Terra Network Coin Holders in India Face 30% Tax Bills from Recent LUNA 2.0 Airdrop

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 A “double whammy” following the LUNAC and UST crash last month

The genesis airdrop was made on May 30, with LUNAC holders distributed tokens now known as LUNA

However, investors in India aren’t as fortunate, due to new tax laws that came into force in April

Jay Sayta, a technology and gaming lawyer, was quoted as saying by Bloomberg – this would likely not stop the taxman.

Sayta was quoted as stating:

“The wordings in the law are so vague, including the definition of virtual digital asset and the definition of transfer, that it would be open to litigation of challenge by the tax department. They normally consider the most aggressive view possible with a view to collecting higher taxes, notwithstanding the fact that such a view may result in absurdity.”

The law states that the “transfer” of what lawmakers termed “virtual digital assets” should be taxed at a flat rate of 30%. Tax officers are, the lawyer added, likely to see any coin distribution as income – and thus subject to taxation.

Rajagopal Menon, the Vice President of the WazirX crypto exchange, which is owned by Binance, stated that over 160,000 investors held LUNAC on the exchange on May 9, and “by May 15 the number grew by 77% in India.”

An Indian crypto tax advisor was also quoted as stating that the airdrop “may fit into the existing definition of gifts” – meaning that the flat 30% tax “may not apply.” However, as gifts are also subject to income-graded tax, many would still likely face a bill, even if they could avoid the 30% levy.

Further, selling the tokens could also prove problematic, with the experts opining that a flat 30% tax “will be applied on the incremental income earned regardless how the tokens are categorized” should LUNA rise in value.

Meyyappan Nagappan, a digital tax expert at the legal firm Nishith Desai Associates, was quoted as explaining that in cases where people had received tokens worth more than around USD 644 and this was “treated as gift,” they would “have to pay taxes on it.” However, the lawyer added, “by the time they sell it – if the price falls – then you’ll actually [receive less] money.”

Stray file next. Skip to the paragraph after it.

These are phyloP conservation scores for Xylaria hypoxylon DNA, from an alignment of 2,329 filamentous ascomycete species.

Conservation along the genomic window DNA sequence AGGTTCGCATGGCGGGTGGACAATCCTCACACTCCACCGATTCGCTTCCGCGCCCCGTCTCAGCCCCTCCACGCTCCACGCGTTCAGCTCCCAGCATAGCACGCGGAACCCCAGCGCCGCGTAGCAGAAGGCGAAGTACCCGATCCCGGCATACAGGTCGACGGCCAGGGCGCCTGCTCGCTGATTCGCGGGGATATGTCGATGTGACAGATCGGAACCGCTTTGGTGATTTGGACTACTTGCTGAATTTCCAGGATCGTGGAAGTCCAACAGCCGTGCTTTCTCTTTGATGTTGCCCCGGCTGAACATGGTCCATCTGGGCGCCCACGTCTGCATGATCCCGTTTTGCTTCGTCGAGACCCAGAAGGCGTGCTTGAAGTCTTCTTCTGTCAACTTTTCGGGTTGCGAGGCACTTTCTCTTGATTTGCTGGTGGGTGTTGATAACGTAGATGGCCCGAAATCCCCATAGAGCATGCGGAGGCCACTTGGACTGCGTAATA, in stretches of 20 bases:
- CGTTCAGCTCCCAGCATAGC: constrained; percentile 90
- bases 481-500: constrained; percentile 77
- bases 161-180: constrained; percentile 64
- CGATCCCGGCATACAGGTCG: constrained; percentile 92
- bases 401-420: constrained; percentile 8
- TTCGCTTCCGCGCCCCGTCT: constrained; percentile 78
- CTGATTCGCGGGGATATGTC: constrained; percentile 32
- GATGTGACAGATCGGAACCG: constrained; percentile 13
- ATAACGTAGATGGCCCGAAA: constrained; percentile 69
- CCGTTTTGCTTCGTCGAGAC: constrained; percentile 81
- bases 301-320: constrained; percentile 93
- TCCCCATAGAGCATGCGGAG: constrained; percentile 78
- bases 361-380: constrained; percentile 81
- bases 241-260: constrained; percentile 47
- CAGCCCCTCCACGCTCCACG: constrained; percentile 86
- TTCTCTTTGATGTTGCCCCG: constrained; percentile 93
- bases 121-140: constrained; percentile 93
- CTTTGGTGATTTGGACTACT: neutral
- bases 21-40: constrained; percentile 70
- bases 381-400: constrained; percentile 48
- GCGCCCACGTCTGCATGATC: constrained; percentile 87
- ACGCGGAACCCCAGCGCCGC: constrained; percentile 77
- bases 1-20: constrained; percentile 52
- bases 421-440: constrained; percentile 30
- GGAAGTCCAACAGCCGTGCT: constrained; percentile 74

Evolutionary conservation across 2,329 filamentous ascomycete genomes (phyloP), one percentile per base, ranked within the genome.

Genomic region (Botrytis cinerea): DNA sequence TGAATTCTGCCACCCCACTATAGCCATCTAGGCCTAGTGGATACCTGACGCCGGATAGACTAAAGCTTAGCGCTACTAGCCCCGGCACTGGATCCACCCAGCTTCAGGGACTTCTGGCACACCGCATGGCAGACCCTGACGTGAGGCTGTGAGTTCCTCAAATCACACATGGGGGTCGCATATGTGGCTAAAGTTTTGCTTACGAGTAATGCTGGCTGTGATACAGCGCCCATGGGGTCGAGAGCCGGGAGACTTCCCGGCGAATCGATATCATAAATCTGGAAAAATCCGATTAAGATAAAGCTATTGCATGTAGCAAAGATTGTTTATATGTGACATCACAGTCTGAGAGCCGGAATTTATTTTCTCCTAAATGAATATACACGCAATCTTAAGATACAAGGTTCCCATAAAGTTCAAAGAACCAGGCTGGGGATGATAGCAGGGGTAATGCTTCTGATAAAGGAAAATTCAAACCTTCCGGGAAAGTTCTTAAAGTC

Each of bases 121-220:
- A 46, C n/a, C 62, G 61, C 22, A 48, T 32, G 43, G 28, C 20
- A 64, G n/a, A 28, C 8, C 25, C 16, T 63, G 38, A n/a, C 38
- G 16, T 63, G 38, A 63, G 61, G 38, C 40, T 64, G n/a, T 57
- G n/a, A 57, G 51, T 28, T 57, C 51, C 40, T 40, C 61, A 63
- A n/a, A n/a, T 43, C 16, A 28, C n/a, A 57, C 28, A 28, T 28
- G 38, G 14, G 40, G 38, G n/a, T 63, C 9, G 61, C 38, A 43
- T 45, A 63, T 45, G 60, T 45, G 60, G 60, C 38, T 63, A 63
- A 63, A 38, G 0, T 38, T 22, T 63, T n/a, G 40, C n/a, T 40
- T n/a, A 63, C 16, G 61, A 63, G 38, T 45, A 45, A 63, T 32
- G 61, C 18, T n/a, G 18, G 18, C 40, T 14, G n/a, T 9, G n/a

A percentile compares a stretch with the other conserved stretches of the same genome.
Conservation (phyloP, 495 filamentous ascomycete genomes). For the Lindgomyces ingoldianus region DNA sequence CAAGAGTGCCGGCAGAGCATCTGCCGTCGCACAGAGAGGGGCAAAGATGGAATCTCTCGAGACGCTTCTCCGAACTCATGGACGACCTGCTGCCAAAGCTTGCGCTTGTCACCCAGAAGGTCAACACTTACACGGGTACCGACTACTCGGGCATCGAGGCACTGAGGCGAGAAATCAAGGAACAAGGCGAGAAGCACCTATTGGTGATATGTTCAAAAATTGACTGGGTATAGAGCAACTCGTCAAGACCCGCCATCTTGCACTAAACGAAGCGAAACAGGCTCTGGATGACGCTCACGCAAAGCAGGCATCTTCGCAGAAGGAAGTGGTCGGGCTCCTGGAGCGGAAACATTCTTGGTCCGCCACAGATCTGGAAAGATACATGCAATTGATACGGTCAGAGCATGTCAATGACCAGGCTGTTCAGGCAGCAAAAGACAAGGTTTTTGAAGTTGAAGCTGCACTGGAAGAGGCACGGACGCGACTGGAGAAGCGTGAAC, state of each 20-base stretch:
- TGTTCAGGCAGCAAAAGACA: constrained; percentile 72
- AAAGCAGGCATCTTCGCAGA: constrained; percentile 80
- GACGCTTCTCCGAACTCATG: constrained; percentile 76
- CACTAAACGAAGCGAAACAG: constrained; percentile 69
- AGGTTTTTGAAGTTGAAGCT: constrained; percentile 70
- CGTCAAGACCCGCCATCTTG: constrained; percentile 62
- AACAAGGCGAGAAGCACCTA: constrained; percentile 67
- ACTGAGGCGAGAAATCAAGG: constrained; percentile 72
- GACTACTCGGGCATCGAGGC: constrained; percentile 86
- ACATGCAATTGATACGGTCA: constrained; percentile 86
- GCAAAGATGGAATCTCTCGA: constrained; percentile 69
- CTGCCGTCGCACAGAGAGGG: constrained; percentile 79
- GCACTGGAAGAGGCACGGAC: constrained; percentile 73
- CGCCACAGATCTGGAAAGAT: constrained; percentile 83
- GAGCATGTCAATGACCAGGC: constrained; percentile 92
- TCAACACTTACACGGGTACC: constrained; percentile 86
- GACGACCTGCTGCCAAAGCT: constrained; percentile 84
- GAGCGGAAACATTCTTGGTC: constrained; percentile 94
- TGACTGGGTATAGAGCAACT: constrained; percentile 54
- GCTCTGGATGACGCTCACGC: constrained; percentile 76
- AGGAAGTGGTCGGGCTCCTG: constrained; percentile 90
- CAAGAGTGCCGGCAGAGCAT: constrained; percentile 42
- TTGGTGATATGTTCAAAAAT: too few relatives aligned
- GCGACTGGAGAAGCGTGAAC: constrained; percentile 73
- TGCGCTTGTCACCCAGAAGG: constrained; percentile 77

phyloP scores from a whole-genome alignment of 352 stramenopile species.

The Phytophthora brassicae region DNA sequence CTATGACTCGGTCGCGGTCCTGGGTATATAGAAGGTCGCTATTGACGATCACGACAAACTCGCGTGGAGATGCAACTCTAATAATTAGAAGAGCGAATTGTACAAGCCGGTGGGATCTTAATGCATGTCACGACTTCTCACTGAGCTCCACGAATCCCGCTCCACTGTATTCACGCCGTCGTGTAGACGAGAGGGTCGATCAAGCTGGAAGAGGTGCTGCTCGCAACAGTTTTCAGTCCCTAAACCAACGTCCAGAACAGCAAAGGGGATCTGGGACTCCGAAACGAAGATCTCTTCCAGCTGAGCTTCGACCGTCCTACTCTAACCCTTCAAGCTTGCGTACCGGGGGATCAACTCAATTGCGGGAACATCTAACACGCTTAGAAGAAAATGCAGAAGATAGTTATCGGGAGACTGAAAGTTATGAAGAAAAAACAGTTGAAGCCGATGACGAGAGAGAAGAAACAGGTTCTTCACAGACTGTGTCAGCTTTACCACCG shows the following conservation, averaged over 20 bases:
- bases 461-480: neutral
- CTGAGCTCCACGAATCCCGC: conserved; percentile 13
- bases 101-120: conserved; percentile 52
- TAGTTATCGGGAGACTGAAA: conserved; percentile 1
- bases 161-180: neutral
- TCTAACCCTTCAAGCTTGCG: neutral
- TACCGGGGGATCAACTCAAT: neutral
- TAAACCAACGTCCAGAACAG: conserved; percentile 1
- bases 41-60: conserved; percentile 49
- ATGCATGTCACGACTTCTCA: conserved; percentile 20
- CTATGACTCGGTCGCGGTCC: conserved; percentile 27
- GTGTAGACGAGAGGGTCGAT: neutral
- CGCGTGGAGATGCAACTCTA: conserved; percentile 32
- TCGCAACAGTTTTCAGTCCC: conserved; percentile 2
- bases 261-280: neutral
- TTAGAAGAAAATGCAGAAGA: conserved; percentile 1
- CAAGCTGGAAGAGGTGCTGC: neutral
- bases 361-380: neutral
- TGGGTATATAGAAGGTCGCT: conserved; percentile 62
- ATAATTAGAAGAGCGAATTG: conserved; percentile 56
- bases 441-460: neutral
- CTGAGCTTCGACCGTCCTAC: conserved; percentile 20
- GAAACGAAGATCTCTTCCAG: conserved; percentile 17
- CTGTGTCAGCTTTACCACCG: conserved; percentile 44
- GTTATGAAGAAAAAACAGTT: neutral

Instead, Nagappan warned:

“You may actually go more out of pocket in paying taxes than what you recover. That is the worst case scenario for them as Luna 2.0 was actually issued [with the intention to compensate [investors].”

Meanwhile, in South Korea, a group of 104 investors who are attempting to sue the LUNA mastermind Terraform Labs on grounds of fraud have received mixed news from experts. Some legal industry observers have claimed that in what will become a courtroom battle between developers and investors, the latter will struggle to prove intent to deceive.

However, Donga Ilbo quoted a leading academic, Kim Seung-joo, a Professor at the Graduate School of Information Security at Korea University, as pointing out that numerous experts had “warned of loopholes in” Terra algorithms.

An official from LKB & Partners, one of the legal firms representing a group of South Korean investors, was quoted as stating:

“Failing to properly notify the public of system design errors or defects constitutes a form of deception.”

The same report quoted an unnamed financial regulatory body official as stating:

“There will be no difficulty in proving [in court] that Terra/LUNA was not a sustainable system based on what has already been revealed.”

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